Your Thursday Briefing – The New York Times

Europe’s attempt to stand up to Russia and Vladimir Putin, its president, has been slowed down by Viktor Orban and Recep Tayyip Erdogan, the strong leaders of Hungary and Turkey. As the war continues, tensions mount. Peace talks seem to have gone nowhere, and Western sanctions are adding to economic pain and high inflation, both domestically and in Russia. Follow the latest updates from the war.

Erdogan yesterday blocked a procedural vote to move NATO forward quickly with Sweden and Finland’s membership applications. And Orban continues to block the EU embargo on Russian oil. While the pair are outliers in their organizations, they use the need for consensus to allay their political concerns.

But the delay may be temporary: Sauli Niinisto, the president of Finland, said yesterday that the Turks “have informed us from many sources that Turkey will not block membership”. NATO Secretary General Jens Stoltenberg made a similar statement on Turkey’s intentions on Sunday.

The frontside: Doctors in eastern Ukraine choose to amputate limbs rather than repair them in a desperate attempt to save lives.

The global economy is entering a potentially grim period as rising costs, shortages of food and other goods and the war in Ukraine threaten to slow economic growth. Policymakers continue to grapple with the effects of the pandemic, including clogged supply chains and lockdowns in China.

G7 finance ministers will meet this week in Bonn, Germany, to find ways to avoid a slowdown as they continue to put pressure on Russia for its war in Ukraine. The economic challenges could threaten the united front of the West against Moscow, including its efforts to reduce its dependence on Russian energy.

Central banks are starting to raise interest rates to curb rapid inflation, moves that will dampen economic growth by raising borrowing costs and could lead to higher unemployment. Christine Lagarde, president of the European Central Bank, last week signaled a possible hike in interest rates in July, which would be the ECB’s first such move in more than a decade.

US markets: Shares fell sharply on Wednesday after shrinking profits from major retailers rekindled Wall Street fears of high inflation. The S&P 500 fell 4 percent, the biggest drop since June 2020 and the fourth drop of more than 3 percent in less than a month.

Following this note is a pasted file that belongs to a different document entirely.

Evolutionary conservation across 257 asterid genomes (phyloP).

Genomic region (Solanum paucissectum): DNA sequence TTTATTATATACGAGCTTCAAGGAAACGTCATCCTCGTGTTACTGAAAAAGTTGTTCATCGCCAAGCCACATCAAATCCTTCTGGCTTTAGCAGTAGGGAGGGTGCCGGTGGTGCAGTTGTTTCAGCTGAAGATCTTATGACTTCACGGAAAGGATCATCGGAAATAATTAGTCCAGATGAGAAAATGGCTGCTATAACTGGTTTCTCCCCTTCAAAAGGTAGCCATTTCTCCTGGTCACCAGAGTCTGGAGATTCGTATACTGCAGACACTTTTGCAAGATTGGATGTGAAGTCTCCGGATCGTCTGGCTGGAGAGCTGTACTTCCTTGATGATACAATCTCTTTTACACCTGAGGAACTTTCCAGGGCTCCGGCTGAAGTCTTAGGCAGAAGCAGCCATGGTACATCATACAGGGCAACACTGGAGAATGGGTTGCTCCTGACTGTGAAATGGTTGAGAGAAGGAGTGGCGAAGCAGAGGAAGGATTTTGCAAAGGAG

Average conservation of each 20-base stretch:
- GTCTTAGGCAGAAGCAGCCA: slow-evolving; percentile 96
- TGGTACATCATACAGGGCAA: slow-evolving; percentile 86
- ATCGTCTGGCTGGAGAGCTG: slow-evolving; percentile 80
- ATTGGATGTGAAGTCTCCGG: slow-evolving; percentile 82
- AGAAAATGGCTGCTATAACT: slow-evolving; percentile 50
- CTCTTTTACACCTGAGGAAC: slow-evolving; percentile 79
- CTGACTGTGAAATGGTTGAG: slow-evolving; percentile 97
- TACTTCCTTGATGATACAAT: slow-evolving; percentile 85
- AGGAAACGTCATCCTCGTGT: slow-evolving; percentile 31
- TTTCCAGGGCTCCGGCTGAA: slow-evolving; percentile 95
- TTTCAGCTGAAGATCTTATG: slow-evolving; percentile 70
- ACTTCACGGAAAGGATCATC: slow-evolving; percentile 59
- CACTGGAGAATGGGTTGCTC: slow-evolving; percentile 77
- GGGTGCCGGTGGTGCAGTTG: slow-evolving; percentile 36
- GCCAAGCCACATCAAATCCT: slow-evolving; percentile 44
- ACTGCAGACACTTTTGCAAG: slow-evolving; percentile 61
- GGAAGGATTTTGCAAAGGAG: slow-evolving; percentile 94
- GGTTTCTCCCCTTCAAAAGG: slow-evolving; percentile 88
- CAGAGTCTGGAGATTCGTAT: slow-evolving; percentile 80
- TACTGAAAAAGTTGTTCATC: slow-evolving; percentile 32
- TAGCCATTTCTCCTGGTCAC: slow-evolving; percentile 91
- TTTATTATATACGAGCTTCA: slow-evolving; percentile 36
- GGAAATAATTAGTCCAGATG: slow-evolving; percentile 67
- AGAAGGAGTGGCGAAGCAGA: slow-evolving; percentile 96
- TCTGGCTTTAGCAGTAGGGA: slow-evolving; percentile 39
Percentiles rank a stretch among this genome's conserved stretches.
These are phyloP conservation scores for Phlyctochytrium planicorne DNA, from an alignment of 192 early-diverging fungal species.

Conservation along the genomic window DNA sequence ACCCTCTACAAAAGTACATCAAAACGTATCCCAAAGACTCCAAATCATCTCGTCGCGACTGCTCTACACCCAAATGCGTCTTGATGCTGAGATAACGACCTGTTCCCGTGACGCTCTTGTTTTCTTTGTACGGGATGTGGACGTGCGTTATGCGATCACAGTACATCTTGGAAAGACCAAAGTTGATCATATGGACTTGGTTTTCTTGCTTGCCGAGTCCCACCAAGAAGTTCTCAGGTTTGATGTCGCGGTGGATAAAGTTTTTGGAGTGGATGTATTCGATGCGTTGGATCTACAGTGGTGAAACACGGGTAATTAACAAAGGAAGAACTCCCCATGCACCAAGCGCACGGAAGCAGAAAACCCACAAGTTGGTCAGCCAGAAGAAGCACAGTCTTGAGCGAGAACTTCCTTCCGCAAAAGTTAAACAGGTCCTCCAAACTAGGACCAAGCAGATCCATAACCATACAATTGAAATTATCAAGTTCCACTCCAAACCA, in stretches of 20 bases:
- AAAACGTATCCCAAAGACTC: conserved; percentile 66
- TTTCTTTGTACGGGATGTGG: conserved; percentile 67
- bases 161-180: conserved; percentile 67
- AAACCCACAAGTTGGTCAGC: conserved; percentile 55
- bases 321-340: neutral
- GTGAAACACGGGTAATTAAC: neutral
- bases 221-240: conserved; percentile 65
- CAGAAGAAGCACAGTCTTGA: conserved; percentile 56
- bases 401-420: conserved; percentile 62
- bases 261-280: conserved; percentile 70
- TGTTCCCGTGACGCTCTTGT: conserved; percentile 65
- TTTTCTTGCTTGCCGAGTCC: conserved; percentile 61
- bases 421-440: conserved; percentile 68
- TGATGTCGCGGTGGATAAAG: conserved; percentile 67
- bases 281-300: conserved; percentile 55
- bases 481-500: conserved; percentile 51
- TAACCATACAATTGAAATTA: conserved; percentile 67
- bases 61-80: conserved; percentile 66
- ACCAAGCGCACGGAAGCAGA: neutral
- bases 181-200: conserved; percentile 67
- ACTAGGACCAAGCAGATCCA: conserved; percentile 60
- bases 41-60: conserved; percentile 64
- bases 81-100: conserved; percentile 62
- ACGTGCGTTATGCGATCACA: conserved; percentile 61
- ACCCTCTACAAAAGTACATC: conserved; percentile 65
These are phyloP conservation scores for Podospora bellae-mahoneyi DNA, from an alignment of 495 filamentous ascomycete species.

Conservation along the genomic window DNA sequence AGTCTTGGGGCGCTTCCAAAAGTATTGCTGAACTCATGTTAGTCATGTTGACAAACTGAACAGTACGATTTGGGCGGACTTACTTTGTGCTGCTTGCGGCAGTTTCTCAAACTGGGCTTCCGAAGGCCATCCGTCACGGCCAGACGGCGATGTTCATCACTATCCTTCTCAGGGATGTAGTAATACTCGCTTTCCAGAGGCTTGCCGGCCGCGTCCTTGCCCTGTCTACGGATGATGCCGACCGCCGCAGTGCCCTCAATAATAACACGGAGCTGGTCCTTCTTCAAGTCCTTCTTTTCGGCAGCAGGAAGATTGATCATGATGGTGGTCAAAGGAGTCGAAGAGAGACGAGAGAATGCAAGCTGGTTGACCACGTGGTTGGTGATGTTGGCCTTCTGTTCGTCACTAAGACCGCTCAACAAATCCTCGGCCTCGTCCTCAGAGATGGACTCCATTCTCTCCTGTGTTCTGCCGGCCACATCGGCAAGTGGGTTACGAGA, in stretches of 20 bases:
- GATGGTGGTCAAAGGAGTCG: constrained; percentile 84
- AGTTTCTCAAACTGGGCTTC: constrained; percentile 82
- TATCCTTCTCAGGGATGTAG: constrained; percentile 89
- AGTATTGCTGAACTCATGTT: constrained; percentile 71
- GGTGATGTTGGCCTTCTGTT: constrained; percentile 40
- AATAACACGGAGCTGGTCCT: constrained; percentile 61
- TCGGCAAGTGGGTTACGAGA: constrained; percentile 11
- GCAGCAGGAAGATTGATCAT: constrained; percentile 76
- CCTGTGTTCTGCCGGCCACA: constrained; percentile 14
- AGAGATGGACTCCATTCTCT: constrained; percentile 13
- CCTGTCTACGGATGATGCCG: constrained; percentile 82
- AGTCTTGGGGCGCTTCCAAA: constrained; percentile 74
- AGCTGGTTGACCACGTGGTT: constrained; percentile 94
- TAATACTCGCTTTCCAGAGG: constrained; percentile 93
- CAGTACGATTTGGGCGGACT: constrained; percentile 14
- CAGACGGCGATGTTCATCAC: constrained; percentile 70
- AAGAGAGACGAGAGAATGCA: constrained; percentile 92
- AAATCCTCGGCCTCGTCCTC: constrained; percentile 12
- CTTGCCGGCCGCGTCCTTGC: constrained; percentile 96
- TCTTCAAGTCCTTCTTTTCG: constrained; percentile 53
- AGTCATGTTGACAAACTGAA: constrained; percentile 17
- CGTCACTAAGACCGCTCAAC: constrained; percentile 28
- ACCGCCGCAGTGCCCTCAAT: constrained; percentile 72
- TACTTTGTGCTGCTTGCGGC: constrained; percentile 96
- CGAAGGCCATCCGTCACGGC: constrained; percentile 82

Beware of the bear: During the pandemic, an estimated 20 million people started trading independently. As the stocks plummet, some change their strategies, while others get out.


According to a new analysis of tens of thousands of private insurance claims, about 76 percent of Americans diagnosed with Covid were not sick long enough to be hospitalized for their first infection. The results paint a sobering picture of the severe and ongoing impact of Covid on people’s health and the US healthcare system.

Lung Covid, a complex constellation of ongoing or new post-infection symptoms that can last for months or longer, has become one of the pandemic’s most terrifying legacies. The new study adds to growing evidence that people with mild or moderate initial infections may still experience debilitating symptoms later on.

While two-thirds of patients had pre-existing health problems on their records, nearly a third had none. More than three quarters of the patients in the study were infected in 2021, most in the last half of the year. On average, four and a half months after their infection, patients still had long-lasting Covid symptoms that qualified for diagnosis.

By the numbers: Nearly 35 percent of patients were between 36 and 50 years old, while nearly a third were between 51 and 64 years old and 17 percent were between 23 and 35 years old. Children were also affected: Nearly 4 percent of patients were 12 years old or younger, while nearly 7 percent were between 13 and 22 years old.

In other pandemic news:

A husband who commits matricide will almost certainly become a prime suspect, novelist Nancy Brophy wrote in a 2011 blog post titled “How to Murder Your Husband.” The woman, she said, must therefore be “organized, ruthless and very smart.”

Seven years later, one sunny June morning, her husband, Daniel, was brutally murdered. At first, the police regarded Brophy as a grieving husband who only seemed to want to help with their investigation. But over time, researchers said, the evidence against her began to pile up.

In 2017, the Ringling Brothers and Barnum & Bailey Circus ended their 146th anniversary. The nostalgic circus faced dwindling sales and a growing public distaste for the exotic animal acts — lions, tigers and elephants — that were once synonymous with its show. The company announced yesterday that it would return in 2023, without animals, Sarah Maslin Nir reports.

The revamped show will focus on narrative and human performance – not unlike Cirque du Soleil. Ringling has even hired Giulio Scatola, a Cirque du Soleil veteran, to direct the new production. Scatola said he was influenced by “America’s Got Talent,” where the participants’ stories are as important as their art.

The company’s business model was in need of an update anyway: touring the country with a crew of 500 people and 100 animals on miles of trains, as it did for more than a century, costs a lot. The circus has since sold those trains and performers will drive or fly from city to city and stay in hotels. Logistics is much easier if you don’t have to check in in Dumbo anymore.

Go behind the scenes at auditions for the Las Vegas show.

SOURCE – www.nytimes.com

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